Countries with a mixed economy include Iceland, Sweden, France, the United Kingdom, the United States, Russia and China. These countries have a mix of government spending and free-market systems based on the share of government spending as a percentage of gross domestic product. Some governments spend much more money in proportion to GDP, while others spend much less.
Iceland's government spending is 57 percent of the country's GDP. That means the other 43 percent is private industry. Sweden's government spending is 52 percent of its GDP. The United Kingdom features 47.3 percent government funding, and the United States is 38.9 percent. Most countries feature mixed economies, which makes it easier to trade and do business on a global scale.
Government programs in mixed economies vary. Welfare, pensions, defense, Social Security and health care are some areas in which governments spend large sums to support their populations. In general, countries with more developed economies have greater government spending as a share of GDP.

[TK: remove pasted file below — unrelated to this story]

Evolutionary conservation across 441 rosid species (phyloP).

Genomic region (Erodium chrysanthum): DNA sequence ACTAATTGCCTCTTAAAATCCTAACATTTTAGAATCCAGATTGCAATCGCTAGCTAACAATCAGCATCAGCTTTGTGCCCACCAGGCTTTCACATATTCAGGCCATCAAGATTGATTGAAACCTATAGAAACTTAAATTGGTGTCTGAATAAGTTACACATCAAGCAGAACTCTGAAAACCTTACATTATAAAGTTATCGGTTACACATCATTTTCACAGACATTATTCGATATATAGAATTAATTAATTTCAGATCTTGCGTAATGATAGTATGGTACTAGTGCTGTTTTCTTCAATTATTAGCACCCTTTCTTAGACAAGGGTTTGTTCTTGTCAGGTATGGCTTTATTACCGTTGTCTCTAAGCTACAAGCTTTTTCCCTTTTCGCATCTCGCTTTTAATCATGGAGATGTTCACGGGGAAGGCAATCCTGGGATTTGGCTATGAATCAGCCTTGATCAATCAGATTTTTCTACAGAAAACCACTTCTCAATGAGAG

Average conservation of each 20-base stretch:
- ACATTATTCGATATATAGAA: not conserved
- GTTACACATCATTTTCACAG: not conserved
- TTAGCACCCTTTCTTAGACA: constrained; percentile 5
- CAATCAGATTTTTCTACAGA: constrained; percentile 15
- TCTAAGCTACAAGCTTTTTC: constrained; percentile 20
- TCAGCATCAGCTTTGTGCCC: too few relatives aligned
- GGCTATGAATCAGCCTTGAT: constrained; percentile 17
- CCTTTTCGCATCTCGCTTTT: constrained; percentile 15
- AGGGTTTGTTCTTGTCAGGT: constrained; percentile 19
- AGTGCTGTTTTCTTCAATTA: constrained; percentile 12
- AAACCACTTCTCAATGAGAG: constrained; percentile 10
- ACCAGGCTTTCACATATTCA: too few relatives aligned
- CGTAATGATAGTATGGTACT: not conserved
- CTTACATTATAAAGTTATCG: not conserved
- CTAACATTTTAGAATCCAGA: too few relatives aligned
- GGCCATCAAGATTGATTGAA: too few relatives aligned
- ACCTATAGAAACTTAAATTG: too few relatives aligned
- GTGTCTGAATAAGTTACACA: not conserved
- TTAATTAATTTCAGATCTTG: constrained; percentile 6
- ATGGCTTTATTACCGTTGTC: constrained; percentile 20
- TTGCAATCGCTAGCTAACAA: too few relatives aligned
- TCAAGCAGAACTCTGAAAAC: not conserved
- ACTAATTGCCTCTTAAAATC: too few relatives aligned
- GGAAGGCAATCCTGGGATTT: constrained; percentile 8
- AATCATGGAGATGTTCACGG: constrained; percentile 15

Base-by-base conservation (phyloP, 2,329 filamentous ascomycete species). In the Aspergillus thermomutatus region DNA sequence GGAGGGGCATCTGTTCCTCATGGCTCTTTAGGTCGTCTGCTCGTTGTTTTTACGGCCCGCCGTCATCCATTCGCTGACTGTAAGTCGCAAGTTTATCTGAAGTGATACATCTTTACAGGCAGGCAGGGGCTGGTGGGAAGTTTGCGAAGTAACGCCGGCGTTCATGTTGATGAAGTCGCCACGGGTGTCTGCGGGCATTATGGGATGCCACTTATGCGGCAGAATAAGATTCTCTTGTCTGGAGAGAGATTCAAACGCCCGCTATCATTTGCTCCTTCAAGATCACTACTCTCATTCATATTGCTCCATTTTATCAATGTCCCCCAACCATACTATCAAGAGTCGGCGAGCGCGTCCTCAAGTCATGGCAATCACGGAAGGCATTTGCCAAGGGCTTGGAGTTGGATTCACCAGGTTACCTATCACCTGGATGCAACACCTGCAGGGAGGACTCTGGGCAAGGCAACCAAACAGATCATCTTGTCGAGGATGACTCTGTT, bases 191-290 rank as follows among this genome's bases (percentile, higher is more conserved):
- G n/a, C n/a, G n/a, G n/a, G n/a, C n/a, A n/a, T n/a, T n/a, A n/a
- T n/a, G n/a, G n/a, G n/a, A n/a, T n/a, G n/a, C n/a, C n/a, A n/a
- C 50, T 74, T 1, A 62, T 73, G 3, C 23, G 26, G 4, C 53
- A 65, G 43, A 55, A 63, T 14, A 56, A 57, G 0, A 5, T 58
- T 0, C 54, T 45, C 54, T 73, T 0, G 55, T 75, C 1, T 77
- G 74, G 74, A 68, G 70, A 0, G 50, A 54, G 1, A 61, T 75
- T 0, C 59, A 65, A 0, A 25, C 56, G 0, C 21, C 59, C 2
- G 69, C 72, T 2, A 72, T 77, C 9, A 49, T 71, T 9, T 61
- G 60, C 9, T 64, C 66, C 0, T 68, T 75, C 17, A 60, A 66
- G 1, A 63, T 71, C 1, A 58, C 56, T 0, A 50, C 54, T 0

Advantages of a mixed economy include more efficient private industries, reduced government regulation, better stabilization when free-market principles fail, greater equality to prevent absolute poverty, and government programs to promote stabilization. Disadvantages of a mixed economy are too much regulation that stifles free enterprise, too much government borrowing during crises, and inefficient allocation of resources.